Maize (Zea mays Linnaeus, 1753) is the number one crop in Serbia. The largest areas of maize production are located in the northern province of Vojvodina, where it is grown on about 620,000 ha, with a total production of over 4 million tons (Latković et al., 2018). Although the production of maize is affected by several harmful insects, the most important maize pest in Serbia is the European corn borer (ECB), Ostrinia nubilalis (Hübner, 1796) (Lepidoptera, Crambidae) (Čamprag et al., 1983). Management techniques commonly used to reduce ECB infestations include changes to cultural practices, the planting of resistant cultivars, and the application of chemical insecticides (Maissle et al., 2010), the last being the most commonly employed approach. Chemical insecticides are not entirely effective against ECB because of the relatively short period the insect spends outside the plant prior to boring into it. Furthermore, there are general concerns about the effects of insecticides on beneficial insects and the wider environment, and specific concerns among the general public about insecticide residues on agricultural products (Phoofolo, 1997). Due to such growing awareness, biological control methods are becoming more favored and increasingly important (Ivezić et al., 2020).
One particular biological control method that has attracted a lot of attention is the augmentative release of naturally occurring species of the genus Trichogramma Westwood, 1833 (Hymentoptera: Trichogrammatidae) (Grushevaya, 2020). Trichogramma spp. are tiny (<1mm) wasps that parasitize the eggs of many insect species and are widely used in inundative and inoculative biological control programs against several pests in the EU (Golbaghi et al., 2020). Several species of Trichogramma have been identified as promising biological control agents of ECB, including T. brassicae and T. evanescens (Van Schelt and Ravensberg, 1991). Both species appear to be widespread across Europe and are reared in commercial facilities for release as biological control agents.
Serbia is one of the countries, at the southast border of Europe, that does not actively use Trichogramma species in its agricultural practices, despite evidence suggesting high activity of native populations of these insects (Ivezić et al., 2020). Not all Trichogramma species (or populations) perform equally well in terms of mass rearing or field dispersal and parasitism rates (Borba et al., 2005). Morphological identification of Trichogramma requires expert taxonomic knowledge, due to their minute size (<1 mm long) and a general lack of reliable characters (Stouthamer et al., 1999). Consequently, alternative identification methods have been developed. Sequences of the internal transcribed spacer 2 (ITS2) region of the nuclear ribosomal DNA are one accepted means of identifying Trichogramma species (Fahriye et al., 2009). An intial survey of the Kikinda region identified two species of Trichogramma (T. brassicae and T. evanescens) parasitizing ECB eggs, based on sequences of the ITS2 gene (Ivezić et al., 2018). A second, more geographically expansive study identified the same two species, again based on DNA sequences, but this time of the mitochondrial cytochrome oxidase subunit 1 (COI) gene (Ivezić et al., 2020). In both studies, T. brassicae was found to be far more abundant in maize than was T. evanescens.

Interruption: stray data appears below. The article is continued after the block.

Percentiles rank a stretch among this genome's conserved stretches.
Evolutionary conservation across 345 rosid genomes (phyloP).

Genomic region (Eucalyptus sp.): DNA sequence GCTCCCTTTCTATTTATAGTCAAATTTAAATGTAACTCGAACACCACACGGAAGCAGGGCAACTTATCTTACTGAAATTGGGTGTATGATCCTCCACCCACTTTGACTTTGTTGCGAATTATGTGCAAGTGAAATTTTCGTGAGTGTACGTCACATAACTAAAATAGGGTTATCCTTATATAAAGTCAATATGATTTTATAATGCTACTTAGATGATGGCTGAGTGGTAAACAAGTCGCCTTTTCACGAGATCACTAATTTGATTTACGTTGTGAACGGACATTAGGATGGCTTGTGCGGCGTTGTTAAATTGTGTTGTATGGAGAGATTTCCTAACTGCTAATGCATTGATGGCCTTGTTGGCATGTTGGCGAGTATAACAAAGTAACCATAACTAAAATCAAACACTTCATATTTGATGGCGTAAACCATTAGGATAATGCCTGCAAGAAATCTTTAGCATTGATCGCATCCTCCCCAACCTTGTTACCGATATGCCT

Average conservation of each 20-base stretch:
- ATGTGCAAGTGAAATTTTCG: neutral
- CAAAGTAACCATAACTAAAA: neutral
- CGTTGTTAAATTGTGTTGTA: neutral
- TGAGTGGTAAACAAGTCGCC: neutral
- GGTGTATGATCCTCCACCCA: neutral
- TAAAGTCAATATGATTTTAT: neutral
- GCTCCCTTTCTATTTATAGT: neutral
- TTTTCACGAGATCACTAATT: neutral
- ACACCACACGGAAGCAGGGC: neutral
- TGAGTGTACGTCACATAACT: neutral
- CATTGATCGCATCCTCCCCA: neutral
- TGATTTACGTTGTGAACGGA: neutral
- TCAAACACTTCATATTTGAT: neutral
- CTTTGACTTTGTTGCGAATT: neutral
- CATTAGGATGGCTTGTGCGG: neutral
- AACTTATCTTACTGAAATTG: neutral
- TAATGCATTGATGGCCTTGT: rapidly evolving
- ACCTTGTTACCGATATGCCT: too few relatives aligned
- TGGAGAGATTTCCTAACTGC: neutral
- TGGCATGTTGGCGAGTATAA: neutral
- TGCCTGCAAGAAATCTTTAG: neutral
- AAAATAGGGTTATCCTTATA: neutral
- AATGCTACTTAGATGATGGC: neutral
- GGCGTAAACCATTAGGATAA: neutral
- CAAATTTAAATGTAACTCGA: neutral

The utility of ITS2 and COI sequences as diagnostic tools for Trichogramma (and many other taxa) is widely accepted, but obtaining a DNA sequence incurs significant costs (time and money). One way that can be achieved is through the development of species-specific PCR primers that can be run alone, or better still, in a multiplex reaction. Species-specific multiplex PCR incorporates several PCR primers that bind to the same DNA strand, each of which is specific to only one “target” species (Rugman-Jones et al., 2020). When combined in a single reaction with a single complementary PCR primer that is “universal” to all target species, the multiplex PCR results in the production of a PCR product of a unique size for each of the target species, allowing specimens to be identified directly following gel electrophoresis of the PCR product (Rugman-Jones et al., 2020).
The aims of this study were (1) to develop a diagnostic species-specific multiplex PCR assay for T. brassicae and T. evanescens in Serbia and (2) to use that assay to survey resident populations of Trichogramma associated with ECB across agricultural growing regions of Vojvodina province.